This happens a lot when trying to unhook big, toothy trout, but usually they’re flesh wounds. This was deep. One of the three trebles was buried up to the shank (about 3/8″ on this specific lure) of my go-to Countdown Rapala.
Using pliers, I took a deep breath and only cried a little as I pulled the hook halfway out. I paused to brace myself for the hard part: getting the barb out, but decided to stop and take a picture at that moment, because, why not, right?
One more pull, and it was out. And bleeding. A lot.
Realizing the next injury would probably result in the loss of a valuable appendage, I decided to call it a day.
Crossing back over the river was not fun.
Each time one of the stings got wet, it was like being stung again. To make matters worse, in the hour or so I’d fished, the water seemed to be flowing even faster.
This time, I made no efforts to be cool or macho. I just put my rod in my teeth and swam across.
I sat down on the grass and tried to bleed myself to sleep, but I was getting too cold, so I began the four-mile uphill track back to my car.
I’d stepped on a hive at the river several years earlier (and once while grouse hunting as a kid, but that’s another story).
The lone sting from that first faux pas at the river was on my wrist, and that yellow jacket must have been in an animal carcass, because the sting became terribly infected and ended up leaving a scar I still have.
Mercifully, none of the stings from my terrible near-drowning, yellowjacket mauling became infected, but the headache was so intense for a week that I could hardly sleep, and typing with my impaled finger wasn’t exactly fun.
But once the headache went away, and my energy returned, I was right back out on the river. Albeit one scar — the one under my left eye socket — heavier.
Alfred Lord Tennyson once said: “Tis better to have loved and lost, than never to have loved at all.”
Well, Tennyson was obviously a fisherman, because anyone who has fished enough understands just how painful fishing can be. It doesn’t stop at painful. In fact, at times, it can be downright cruel.
I’d long known fishing had a dark side, but it wasn’t until my second trip of the fall season to the Klamath River that I first experienced the painful, gut-wrenching misery that my lifelong passion could wreak.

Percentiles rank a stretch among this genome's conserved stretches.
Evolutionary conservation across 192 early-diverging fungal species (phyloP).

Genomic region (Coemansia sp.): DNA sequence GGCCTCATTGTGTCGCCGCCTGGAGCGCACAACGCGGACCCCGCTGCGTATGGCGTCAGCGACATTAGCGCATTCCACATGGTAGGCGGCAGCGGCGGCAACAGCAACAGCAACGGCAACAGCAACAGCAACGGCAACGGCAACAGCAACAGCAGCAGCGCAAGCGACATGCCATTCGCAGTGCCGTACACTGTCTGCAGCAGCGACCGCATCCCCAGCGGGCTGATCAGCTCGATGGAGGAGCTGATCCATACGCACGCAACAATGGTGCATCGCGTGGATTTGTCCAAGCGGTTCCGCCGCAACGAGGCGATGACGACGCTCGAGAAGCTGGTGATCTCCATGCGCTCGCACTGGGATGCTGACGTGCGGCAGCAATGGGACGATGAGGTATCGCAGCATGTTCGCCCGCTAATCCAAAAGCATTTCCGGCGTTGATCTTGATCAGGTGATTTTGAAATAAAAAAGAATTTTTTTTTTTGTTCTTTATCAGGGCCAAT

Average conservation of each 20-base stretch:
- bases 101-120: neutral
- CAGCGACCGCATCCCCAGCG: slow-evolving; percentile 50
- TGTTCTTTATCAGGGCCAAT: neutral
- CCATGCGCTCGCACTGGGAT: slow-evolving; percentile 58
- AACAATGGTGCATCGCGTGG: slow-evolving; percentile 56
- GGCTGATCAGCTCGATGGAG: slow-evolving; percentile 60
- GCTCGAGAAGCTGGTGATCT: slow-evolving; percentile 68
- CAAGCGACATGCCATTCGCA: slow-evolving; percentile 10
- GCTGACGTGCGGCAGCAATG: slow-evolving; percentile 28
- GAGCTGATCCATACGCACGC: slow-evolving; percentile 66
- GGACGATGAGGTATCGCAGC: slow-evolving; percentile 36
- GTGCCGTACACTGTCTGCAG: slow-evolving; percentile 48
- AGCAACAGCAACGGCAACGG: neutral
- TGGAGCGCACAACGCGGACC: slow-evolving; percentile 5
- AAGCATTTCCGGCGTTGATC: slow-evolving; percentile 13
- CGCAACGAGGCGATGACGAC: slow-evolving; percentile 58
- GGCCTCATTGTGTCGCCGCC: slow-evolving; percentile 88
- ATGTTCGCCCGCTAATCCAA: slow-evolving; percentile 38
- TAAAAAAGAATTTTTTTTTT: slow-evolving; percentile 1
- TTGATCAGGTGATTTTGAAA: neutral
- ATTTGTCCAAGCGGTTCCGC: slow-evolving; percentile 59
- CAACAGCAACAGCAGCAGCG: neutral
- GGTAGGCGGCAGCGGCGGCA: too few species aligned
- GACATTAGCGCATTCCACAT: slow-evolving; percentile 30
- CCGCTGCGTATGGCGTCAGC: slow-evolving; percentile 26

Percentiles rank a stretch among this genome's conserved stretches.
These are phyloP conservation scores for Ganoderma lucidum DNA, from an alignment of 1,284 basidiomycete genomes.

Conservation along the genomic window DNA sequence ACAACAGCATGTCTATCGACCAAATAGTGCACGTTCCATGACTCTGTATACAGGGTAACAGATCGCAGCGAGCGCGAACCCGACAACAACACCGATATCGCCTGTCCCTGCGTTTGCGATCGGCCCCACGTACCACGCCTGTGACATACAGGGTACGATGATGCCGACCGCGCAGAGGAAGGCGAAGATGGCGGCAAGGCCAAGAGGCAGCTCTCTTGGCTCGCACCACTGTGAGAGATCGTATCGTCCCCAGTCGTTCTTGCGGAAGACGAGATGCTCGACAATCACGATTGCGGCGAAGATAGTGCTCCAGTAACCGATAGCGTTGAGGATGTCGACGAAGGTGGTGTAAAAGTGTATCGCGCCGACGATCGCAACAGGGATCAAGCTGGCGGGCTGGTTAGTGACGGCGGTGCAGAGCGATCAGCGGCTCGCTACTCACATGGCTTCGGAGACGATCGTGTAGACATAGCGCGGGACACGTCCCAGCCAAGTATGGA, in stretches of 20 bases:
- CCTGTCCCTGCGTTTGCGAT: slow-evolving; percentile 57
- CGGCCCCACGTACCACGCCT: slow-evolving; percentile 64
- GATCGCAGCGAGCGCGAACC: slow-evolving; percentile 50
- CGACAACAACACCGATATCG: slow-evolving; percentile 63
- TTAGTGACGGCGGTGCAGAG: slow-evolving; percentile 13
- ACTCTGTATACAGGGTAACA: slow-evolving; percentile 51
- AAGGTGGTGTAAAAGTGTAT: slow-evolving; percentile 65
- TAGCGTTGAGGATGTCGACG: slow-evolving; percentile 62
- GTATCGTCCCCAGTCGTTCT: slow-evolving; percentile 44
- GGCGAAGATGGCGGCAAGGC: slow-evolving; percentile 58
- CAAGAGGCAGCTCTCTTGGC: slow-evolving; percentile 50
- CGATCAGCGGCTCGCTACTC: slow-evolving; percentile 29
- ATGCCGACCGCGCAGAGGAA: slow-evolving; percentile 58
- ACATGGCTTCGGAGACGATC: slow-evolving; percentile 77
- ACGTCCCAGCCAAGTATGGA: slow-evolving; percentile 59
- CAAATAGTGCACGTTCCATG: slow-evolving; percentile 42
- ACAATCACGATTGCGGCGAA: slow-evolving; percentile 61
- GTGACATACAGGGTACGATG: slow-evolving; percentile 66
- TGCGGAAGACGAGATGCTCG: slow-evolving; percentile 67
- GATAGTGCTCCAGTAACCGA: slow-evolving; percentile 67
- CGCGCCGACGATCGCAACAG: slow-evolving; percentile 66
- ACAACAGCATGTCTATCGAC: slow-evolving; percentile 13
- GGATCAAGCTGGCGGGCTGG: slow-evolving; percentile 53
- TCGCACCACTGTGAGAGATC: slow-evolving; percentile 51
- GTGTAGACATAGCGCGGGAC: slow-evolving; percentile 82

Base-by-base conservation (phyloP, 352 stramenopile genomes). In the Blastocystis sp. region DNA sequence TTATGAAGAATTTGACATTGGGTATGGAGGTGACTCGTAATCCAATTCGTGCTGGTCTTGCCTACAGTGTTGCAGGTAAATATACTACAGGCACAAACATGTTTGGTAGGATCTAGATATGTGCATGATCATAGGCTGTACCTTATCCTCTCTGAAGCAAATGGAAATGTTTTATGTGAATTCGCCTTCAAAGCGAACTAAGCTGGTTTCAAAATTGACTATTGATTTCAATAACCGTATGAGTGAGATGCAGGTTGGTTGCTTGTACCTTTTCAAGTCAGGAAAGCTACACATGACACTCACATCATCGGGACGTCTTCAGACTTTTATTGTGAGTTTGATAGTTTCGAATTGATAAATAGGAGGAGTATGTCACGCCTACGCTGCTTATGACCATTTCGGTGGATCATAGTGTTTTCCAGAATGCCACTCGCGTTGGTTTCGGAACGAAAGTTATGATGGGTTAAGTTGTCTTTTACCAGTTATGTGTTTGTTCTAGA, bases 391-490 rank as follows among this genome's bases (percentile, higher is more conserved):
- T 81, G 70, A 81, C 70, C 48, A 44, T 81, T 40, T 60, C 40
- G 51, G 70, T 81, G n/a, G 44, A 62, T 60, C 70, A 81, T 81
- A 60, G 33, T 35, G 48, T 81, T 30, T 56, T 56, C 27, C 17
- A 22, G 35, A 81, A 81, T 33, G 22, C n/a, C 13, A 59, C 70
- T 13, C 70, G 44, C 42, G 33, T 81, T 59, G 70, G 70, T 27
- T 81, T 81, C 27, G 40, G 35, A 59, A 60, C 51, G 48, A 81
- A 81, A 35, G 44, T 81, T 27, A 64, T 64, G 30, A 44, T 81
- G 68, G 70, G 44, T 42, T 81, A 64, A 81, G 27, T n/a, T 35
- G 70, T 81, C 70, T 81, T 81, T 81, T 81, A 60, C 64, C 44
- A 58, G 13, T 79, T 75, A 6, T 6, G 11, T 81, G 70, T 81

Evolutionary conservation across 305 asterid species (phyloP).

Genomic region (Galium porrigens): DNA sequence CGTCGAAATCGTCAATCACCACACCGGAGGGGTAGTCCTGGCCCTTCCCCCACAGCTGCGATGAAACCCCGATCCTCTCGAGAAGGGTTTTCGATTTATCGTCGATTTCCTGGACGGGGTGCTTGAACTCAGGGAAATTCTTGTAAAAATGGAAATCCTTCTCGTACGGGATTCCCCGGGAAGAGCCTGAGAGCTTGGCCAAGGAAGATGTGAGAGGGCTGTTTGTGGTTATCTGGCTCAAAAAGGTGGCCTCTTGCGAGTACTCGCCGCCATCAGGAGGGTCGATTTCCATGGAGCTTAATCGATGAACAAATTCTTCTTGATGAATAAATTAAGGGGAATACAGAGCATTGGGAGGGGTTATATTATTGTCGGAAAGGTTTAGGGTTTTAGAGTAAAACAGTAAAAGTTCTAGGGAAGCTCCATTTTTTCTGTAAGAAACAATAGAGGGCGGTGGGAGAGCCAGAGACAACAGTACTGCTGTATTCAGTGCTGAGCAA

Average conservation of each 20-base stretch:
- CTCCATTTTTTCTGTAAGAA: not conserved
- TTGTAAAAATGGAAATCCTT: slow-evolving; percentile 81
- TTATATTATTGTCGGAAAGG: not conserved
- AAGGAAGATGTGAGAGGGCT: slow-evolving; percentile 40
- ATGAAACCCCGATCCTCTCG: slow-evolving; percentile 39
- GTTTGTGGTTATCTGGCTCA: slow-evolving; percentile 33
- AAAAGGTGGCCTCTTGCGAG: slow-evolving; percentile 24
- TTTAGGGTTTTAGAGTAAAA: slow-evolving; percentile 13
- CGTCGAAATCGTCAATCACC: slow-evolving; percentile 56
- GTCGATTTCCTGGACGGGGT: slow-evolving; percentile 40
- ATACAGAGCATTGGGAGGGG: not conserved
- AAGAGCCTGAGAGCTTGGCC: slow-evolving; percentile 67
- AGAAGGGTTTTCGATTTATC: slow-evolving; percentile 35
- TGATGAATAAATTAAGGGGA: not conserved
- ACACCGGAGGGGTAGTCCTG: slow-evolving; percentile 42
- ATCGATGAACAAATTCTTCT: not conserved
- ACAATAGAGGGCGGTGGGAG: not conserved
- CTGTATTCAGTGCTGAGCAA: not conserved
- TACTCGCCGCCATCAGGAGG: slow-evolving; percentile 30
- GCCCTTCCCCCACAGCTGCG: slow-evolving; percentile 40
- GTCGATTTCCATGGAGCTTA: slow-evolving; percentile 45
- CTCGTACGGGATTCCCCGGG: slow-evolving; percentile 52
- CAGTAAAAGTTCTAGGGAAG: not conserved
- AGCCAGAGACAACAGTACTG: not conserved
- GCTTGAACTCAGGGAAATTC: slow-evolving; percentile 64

After powering through classes and an ASOIT (Associated Students of Oregon Institute of Technology) meeting, one of my best friends, David Clarke, and I performed our weekly ritual. We quickly changed into old clothes, grabbed a few McChicken sandwiches and iced teas, then headed to the water.
I’d been unable to fully celebrate my favorite holiday — the October 1st Klamath River Fall Season Opener — two days earlier, and though I’d spent a few hours on the water before school that morning, I was desperate to get down there “for real.”
We caught a few of the healthy Redband Trout that make the Klamath Basin famous almost right away.
The fish of the Klamath are all deep-bodied, healthy fish which range in coloration from chrome-bright to more colorful fish, reminiscent of the Shasta Strain Rainbow Trout that many hatcheries raise for state stocking programs.
While the average size has since declined in the Klamath, during that year and the five years prior, fish averaged about 15 inches long and about 1.5 pounds.
That day, we were all about numbers, wanting to catch as many fish in the one-to-three-pound range as we could — not really hunting for trophies. Our lures of choice were Size 3 Blue Fox Vibrax Spinners.
So, when my lure stopped in the current, I assumed it’d snagged one of the countless rock altars submerged in the river, on which I’d sacrificed hundreds of dollars’ worth of gear over the years.
I assumed rock, until it moved.
The fish was big. Really big.
The river was only at about 800 cubic feet per second (CFS), which falls within the ideal range of approximately 400-1200 CFS, but this meant that the current wasn’t doing much of the pulling; it was mostly the fish.
We were wet-wading, as I usually do when fishing there, meaning we were fishing from a rock in the middle of the river, surrounded by water on all sides, and about 50 feet from the nearer shore.
The fish ran, jumped, and dove until I was finally able to bring it to net. Since David was on a rock a little distance away, I tried to net it myself.
I did everything right, too:
The fight had lasted several minutes, and it was tired enough to handle, but not too tired to be released.
I fought it to the sheltered water behind the large rock I was standing on, taking the current out of the equation.
I led it headfirst into the net.
The only problem was that it didn’t fit.
It ran away into the current again.
I was dumbfounded. I’d never had this problem before.
I tried again, easing it into the net, but it got free again.